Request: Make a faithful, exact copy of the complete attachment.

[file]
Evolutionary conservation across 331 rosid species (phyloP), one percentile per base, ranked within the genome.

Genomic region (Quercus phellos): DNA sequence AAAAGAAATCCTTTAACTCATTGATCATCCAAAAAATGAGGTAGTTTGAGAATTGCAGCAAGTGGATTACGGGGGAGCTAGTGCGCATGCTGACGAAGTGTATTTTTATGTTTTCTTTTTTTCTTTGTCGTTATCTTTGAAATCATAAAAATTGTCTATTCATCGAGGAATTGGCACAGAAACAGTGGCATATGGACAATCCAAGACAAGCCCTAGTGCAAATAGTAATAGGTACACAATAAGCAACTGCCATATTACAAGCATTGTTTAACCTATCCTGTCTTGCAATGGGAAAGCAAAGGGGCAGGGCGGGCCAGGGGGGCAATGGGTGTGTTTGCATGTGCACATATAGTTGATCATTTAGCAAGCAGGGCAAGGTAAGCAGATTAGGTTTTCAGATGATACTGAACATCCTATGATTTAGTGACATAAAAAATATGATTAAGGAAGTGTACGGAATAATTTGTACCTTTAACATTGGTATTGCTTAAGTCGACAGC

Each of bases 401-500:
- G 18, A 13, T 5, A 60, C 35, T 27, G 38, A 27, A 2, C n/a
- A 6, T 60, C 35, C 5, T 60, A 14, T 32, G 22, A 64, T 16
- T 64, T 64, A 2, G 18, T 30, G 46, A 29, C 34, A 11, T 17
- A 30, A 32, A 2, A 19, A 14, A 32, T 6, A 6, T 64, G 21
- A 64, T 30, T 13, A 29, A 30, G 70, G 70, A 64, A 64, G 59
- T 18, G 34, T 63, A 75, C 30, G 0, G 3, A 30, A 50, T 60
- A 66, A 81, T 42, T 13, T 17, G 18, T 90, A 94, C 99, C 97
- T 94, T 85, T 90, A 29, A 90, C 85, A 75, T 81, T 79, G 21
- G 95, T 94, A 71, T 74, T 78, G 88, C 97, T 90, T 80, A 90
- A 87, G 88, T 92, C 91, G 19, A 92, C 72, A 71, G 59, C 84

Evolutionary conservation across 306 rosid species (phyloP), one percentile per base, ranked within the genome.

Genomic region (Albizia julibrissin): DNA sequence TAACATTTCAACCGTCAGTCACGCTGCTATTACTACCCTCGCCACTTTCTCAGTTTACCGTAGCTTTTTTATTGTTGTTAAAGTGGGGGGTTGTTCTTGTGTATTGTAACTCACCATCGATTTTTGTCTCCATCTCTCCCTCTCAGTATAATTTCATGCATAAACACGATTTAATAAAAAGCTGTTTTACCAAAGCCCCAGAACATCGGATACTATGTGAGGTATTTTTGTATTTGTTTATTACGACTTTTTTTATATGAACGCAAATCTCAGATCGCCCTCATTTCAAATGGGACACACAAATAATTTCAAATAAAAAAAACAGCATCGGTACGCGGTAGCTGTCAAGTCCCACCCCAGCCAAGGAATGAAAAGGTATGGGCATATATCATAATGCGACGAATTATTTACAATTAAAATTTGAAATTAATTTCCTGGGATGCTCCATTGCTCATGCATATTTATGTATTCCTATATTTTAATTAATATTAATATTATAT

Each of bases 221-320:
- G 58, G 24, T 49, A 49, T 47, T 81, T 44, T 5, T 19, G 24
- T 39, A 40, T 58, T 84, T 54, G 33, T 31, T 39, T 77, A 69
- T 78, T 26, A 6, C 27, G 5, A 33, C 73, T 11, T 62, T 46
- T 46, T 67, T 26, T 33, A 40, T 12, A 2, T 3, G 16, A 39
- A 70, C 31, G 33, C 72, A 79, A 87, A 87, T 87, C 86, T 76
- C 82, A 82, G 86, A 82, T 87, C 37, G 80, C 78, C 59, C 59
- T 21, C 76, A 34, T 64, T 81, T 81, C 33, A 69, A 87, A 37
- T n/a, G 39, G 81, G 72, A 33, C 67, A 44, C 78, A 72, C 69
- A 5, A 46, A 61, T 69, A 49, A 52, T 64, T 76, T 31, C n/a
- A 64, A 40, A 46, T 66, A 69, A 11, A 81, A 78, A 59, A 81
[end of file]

Evolutionary conservation across 331 rosid species (phyloP), one percentile per base, ranked within the genome.

Genomic region (Quercus phellos): DNA sequence AAAAGAAATCCTTTAACTCATTGATCATCCAAAAAATGAGGTAGTTTGAGAATTGCAGCAAGTGGATTACGGGGGAGCTAGTGCGCATGCTGACGAAGTGTATTTTTATGTTTTCTTTTTTTCTTTGTCGTTATCTTTGAAATCATAAAAATTGTCTATTCATCGAGGAATTGGCACAGAAACAGTGGCATATGGACAATCCAAGACAAGCCCTAGTGCAAATAGTAATAGGTACACAATAAGCAACTGCCATATTACAAGCATTGTTTAACCTATCCTGTCTTGCAATGGGAAAGCAAAGGGGCAGGGCGGGCCAGGGGGGCAATGGGTGTGTTTGCATGTGCACATATAGTTGATCATTTAGCAAGCAGGGCAAGGTAAGCAGATTAGGTTTTCAGATGATACTGAACATCCTATGATTTAGTGACATAAAAAATATGATTAAGGAAGTGTACGGAATAATTTGTACCTTTAACATTGGTATTGCTTAAGTCGACAGC

Each of bases 401-500:
- G 18, A 13, T 5, A 60, C 35, T 27, G 38, A 27, A 2, C n/a
- A 6, T 60, C 35, C 5, T 60, A 14, T 32, G 22, A 64, T 16
- T 64, T 64, A 2, G 18, T 30, G 46, A 29, C 34, A 11, T 17
- A 30, A 32, A 2, A 19, A 14, A 32, T 6, A 6, T 64, G 21
- A 64, T 30, T 13, A 29, A 30, G 70, G 70, A 64, A 64, G 59
- T 18, G 34, T 63, A 75, C 30, G 0, G 3, A 30, A 50, T 60
- A 66, A 81, T 42, T 13, T 17, G 18, T 90, A 94, C 99, C 97
- T 94, T 85, T 90, A 29, A 90, C 85, A 75, T 81, T 79, G 21
- G 95, T 94, A 71, T 74, T 78, G 88, C 97, T 90, T 80, A 90
- A 87, G 88, T 92, C 91, G 19, A 92, C 72, A 71, G 59, C 84

Evolutionary conservation across 306 rosid species (phyloP), one percentile per base, ranked within the genome.

Genomic region (Albizia julibrissin): DNA sequence TAACATTTCAACCGTCAGTCACGCTGCTATTACTACCCTCGCCACTTTCTCAGTTTACCGTAGCTTTTTTATTGTTGTTAAAGTGGGGGGTTGTTCTTGTGTATTGTAACTCACCATCGATTTTTGTCTCCATCTCTCCCTCTCAGTATAATTTCATGCATAAACACGATTTAATAAAAAGCTGTTTTACCAAAGCCCCAGAACATCGGATACTATGTGAGGTATTTTTGTATTTGTTTATTACGACTTTTTTTATATGAACGCAAATCTCAGATCGCCCTCATTTCAAATGGGACACACAAATAATTTCAAATAAAAAAAACAGCATCGGTACGCGGTAGCTGTCAAGTCCCACCCCAGCCAAGGAATGAAAAGGTATGGGCATATATCATAATGCGACGAATTATTTACAATTAAAATTTGAAATTAATTTCCTGGGATGCTCCATTGCTCATGCATATTTATGTATTCCTATATTTTAATTAATATTAATATTATAT

Each of bases 221-320:
- G 58, G 24, T 49, A 49, T 47, T 81, T 44, T 5, T 19, G 24
- T 39, A 40, T 58, T 84, T 54, G 33, T 31, T 39, T 77, A 69
- T 78, T 26, A 6, C 27, G 5, A 33, C 73, T 11, T 62, T 46
- T 46, T 67, T 26, T 33, A 40, T 12, A 2, T 3, G 16, A 39
- A 70, C 31, G 33, C 72, A 79, A 87, A 87, T 87, C 86, T 76
- C 82, A 82, G 86, A 82, T 87, C 37, G 80, C 78, C 59, C 59
- T 21, C 76, A 34, T 64, T 81, T 81, C 33, A 69, A 87, A 37
- T n/a, G 39, G 81, G 72, A 33, C 67, A 44, C 78, A 72, C 69
- A 5, A 46, A 61, T 69, A 49, A 52, T 64, T 76, T 31, C n/a
- A 64, A 40, A 46, T 66, A 69, A 11, A 81, A 78, A 59, A 81